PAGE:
Tuesday, April 23, 2013

Australian woman says police assaulted her at home after call to counselling service

A 60-YEAR-OLD woman who claims police officers burst into her Erindale home and assaulted her after she rang a counselling service has lodged an official complaint with the Police Ombudsman.

Denyse, who did not want her surname published, alleges she was physically assaulted, verbally abused and forced to urinate on the floor when five officers attended her eastern-suburbs house on the morning of April 9.

Police confirmed that officers had attended the home and the Ombudsman was now investigating Denyse's complaint.

"SAPOL cannot, and will not, make comment on the nature of the investigation or allegations," an SA Police statement said.

Denyse said the "nightmare" incident happened after she rang a sexual assault counselling service and an apparent misunderstanding led to police being dispatched to check on her welfare.

She alleged she was sexually assaulted more than a month ago, but has provided The Advertiser with written consent to identify her so she can seek justice.

Denyse said she had never before spoken with the counsellor she dealt with on April 9 and believed the person may have misinterpreted her distress as a threat to harm herself.

She alleged she was doing housework when two male police officers burst through her front door and jumped on her without identifying themselves or explaining why they were there.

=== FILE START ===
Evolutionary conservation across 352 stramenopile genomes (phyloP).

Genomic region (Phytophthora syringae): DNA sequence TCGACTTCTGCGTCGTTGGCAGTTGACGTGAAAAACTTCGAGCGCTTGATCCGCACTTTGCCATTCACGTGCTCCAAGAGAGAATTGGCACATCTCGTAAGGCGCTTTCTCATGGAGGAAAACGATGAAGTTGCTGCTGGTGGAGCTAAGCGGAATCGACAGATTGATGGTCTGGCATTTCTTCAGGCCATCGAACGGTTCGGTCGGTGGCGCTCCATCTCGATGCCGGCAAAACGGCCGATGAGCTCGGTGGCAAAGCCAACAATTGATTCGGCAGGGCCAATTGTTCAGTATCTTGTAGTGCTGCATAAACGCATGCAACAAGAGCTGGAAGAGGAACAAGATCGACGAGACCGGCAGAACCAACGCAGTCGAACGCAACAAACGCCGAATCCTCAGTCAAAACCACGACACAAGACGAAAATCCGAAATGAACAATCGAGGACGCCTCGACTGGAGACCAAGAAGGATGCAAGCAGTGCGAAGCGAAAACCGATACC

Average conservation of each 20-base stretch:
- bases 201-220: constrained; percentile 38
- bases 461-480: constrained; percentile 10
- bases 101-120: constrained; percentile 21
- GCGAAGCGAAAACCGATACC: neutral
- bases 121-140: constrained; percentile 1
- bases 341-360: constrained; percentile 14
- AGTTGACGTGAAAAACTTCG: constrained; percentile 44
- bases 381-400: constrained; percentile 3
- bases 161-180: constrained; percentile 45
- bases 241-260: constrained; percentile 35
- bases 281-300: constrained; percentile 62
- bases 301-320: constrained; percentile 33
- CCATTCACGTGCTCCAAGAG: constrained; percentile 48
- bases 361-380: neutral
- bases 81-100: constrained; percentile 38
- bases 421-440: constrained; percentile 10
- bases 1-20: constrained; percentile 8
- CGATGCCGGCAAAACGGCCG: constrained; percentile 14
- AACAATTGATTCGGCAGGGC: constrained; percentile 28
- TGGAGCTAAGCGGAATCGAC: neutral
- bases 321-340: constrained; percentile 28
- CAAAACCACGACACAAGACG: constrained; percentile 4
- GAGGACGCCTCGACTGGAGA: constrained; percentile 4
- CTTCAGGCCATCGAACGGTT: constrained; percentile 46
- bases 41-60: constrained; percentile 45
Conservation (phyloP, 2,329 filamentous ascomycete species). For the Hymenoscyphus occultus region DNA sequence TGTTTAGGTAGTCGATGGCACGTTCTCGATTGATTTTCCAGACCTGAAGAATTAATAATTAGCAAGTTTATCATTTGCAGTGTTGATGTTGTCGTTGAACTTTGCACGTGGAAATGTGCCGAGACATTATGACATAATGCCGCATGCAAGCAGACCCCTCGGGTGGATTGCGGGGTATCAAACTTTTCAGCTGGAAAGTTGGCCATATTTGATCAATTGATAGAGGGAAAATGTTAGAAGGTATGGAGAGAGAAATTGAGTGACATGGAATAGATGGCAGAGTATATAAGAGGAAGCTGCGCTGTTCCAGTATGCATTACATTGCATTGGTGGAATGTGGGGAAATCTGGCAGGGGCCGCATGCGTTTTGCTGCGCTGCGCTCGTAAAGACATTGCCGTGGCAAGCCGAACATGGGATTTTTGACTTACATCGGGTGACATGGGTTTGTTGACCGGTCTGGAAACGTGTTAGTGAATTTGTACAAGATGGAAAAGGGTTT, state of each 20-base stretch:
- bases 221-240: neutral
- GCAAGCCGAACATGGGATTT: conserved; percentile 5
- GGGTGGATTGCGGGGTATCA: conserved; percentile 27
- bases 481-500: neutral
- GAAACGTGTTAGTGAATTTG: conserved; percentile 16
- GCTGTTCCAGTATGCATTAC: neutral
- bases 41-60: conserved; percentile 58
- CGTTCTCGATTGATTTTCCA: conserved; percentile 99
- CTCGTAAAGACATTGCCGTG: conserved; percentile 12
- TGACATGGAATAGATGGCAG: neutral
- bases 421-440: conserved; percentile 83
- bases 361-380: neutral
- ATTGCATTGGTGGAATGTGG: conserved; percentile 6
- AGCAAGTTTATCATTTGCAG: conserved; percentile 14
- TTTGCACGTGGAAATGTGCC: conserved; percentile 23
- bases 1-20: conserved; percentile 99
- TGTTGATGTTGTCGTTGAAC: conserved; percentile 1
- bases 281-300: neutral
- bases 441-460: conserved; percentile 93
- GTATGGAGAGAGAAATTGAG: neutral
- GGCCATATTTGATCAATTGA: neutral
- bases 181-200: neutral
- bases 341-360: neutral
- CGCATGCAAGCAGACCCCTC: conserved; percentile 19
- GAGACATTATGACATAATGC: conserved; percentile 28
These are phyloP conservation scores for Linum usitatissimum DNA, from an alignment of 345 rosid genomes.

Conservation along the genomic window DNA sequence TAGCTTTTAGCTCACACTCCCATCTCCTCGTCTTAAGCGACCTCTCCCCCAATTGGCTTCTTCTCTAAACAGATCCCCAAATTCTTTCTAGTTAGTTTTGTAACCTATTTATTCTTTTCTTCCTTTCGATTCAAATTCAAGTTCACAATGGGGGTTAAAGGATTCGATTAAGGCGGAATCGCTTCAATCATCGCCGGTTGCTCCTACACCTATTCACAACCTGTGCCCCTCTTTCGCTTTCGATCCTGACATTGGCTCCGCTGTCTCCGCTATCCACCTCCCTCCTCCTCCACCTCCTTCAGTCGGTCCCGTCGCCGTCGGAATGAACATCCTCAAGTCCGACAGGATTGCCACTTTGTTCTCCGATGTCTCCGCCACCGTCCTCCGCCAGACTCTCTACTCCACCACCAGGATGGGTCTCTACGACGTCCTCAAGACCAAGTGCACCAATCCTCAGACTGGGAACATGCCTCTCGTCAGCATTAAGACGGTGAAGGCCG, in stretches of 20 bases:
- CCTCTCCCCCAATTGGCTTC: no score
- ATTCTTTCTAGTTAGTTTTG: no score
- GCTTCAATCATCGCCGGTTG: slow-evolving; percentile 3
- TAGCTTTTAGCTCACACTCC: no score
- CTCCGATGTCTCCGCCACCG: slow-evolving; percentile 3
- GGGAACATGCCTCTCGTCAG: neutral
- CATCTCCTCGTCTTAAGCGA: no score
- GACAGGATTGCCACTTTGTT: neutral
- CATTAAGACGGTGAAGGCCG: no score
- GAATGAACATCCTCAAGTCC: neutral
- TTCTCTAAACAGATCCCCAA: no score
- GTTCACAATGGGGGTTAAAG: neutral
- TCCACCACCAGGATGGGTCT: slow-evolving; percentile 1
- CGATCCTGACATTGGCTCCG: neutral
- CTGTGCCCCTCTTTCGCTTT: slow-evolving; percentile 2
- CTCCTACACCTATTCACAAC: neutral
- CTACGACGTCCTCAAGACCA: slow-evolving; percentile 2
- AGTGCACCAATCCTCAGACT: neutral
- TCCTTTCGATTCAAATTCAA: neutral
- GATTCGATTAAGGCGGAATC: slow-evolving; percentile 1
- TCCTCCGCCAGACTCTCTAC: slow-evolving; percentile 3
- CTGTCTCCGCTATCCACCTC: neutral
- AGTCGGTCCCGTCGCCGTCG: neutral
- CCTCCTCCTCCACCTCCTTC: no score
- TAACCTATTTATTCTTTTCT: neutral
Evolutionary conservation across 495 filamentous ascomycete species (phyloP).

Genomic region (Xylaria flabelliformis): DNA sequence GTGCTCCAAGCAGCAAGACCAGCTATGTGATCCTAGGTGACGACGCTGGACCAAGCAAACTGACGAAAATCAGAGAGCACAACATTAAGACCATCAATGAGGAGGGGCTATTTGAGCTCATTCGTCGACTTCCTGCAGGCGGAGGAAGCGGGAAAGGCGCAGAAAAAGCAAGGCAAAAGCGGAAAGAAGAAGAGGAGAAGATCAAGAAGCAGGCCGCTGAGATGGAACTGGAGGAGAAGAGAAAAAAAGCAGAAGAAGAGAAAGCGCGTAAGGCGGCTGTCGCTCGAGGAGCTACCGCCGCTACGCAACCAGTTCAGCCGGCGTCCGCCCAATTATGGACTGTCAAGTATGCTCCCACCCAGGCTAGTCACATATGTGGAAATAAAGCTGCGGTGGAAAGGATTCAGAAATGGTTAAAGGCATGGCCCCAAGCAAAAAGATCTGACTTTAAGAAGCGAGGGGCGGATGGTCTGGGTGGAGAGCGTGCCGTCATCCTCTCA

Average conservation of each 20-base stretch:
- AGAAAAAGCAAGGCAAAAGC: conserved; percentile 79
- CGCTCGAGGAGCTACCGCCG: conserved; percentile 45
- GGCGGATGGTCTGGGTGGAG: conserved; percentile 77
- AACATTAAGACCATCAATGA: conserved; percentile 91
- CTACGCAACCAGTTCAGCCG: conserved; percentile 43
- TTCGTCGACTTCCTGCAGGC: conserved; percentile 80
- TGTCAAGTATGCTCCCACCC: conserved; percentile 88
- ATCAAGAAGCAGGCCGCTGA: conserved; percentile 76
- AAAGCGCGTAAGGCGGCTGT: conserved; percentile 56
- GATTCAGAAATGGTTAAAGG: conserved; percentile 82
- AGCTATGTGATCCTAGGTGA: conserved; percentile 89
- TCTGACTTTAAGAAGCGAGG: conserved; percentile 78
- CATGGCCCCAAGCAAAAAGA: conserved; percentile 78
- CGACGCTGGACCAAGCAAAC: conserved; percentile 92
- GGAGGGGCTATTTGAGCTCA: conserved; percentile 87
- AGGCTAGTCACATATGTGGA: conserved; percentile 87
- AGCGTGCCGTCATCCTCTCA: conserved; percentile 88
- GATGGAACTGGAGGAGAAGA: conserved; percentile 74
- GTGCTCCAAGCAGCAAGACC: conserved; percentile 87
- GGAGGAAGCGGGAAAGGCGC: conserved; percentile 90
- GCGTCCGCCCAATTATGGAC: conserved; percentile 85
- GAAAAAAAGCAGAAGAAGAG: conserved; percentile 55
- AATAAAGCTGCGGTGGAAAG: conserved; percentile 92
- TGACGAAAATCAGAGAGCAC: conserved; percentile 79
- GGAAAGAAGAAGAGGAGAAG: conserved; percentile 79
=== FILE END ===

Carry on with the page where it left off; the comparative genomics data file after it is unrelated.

"I was washing the floors and the next minute someone jumped on me. I thought it was a home invasion," she said. "They started beating me up, they started belting me. I screamed and I screamed."

Over the next two hours, during which five police officers - four males and one female - were in her house, Denyse alleged police:

TOLD her she was not allowed to phone her husband and had no rights.

PREVENTED her from going to the toilet and forced her to urinate where she lay.

KICKED her in the hip, hit her in the face, twisted her arms and pushed her to the floor.

CONFISCATED her mobile phone, which was only made apparent when her husband Andrew recognised its ringtone and an officer took it out of his pocket.

Andrew said he arrived home about 90 minutes after police entered the home. "I'm not sure why it takes so many people to subdue a 60-year-old woman," he said.

Royal Adelaide Hospital notes provided to The Advertiser detail bruising on Denyse's arms and determined there was no evidence of psychosis.

Victims' Rights Commissioner Michael O'Connell said police management of cases such as this could be complex, but "all citizens have fundamental rights that should be at the forefront of police interventions".


1 comment:

  1. This is a particularly troubling incident in so many ways...


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